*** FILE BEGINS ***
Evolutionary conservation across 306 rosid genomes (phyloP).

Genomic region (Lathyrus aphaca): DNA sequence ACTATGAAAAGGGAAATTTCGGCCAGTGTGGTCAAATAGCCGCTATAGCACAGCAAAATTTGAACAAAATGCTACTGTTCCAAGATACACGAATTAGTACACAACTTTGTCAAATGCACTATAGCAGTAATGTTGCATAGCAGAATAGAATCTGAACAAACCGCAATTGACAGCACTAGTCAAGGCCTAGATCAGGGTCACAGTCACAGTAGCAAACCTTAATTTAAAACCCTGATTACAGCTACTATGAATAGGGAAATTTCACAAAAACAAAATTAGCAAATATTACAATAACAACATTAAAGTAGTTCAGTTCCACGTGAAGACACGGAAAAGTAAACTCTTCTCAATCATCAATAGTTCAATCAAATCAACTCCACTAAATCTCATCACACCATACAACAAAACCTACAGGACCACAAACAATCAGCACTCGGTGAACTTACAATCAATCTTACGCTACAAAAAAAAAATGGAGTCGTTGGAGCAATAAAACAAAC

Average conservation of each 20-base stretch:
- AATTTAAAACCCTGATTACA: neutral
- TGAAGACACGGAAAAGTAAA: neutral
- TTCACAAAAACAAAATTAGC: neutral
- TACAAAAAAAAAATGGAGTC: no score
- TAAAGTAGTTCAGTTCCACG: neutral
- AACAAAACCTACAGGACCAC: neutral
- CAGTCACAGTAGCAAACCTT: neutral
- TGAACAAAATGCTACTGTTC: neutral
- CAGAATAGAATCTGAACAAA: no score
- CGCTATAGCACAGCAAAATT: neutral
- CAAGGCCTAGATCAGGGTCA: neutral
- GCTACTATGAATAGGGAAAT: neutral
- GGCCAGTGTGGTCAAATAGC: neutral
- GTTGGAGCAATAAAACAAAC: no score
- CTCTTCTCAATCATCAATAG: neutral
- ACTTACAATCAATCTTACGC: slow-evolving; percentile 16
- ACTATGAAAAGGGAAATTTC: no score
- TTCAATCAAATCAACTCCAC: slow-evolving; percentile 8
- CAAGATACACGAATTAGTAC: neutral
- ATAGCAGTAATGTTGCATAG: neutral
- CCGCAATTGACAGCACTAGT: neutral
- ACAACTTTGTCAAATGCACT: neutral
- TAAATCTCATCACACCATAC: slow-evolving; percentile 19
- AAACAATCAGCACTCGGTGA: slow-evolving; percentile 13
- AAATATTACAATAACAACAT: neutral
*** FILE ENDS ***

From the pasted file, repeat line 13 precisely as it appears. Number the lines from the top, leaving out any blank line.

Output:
- CGCTATAGCACAGCAAAATT: neutral